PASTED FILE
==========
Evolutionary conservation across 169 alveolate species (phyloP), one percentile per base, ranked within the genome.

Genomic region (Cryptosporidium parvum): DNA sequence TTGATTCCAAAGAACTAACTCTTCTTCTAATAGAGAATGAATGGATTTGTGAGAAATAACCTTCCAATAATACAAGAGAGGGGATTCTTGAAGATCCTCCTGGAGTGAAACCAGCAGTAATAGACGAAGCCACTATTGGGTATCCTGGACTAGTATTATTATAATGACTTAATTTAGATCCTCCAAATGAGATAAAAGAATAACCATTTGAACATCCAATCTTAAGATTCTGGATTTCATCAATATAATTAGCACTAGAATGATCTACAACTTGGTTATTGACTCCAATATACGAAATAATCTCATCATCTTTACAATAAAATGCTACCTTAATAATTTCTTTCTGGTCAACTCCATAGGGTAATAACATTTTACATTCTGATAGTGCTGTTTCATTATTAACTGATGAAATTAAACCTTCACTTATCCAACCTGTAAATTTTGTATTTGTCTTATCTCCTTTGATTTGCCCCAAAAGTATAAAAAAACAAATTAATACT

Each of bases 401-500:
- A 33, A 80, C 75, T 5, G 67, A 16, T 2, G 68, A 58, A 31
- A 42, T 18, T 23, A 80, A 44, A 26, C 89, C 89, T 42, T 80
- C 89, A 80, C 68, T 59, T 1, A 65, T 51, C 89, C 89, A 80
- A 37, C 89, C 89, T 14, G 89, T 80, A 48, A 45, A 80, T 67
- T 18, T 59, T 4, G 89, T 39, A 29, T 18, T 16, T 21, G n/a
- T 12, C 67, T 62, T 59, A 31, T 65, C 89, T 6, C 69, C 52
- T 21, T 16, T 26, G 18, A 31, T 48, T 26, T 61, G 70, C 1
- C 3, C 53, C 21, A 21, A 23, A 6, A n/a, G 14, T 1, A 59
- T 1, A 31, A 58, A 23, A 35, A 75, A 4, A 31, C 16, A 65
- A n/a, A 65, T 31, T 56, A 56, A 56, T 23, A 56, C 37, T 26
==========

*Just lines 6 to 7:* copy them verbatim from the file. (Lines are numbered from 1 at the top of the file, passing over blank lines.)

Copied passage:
- C 89, A 80, C 68, T 59, T 1, A 65, T 51, C 89, C 89, A 80
- A 37, C 89, C 89, T 14, G 89, T 80, A 48, A 45, A 80, T 67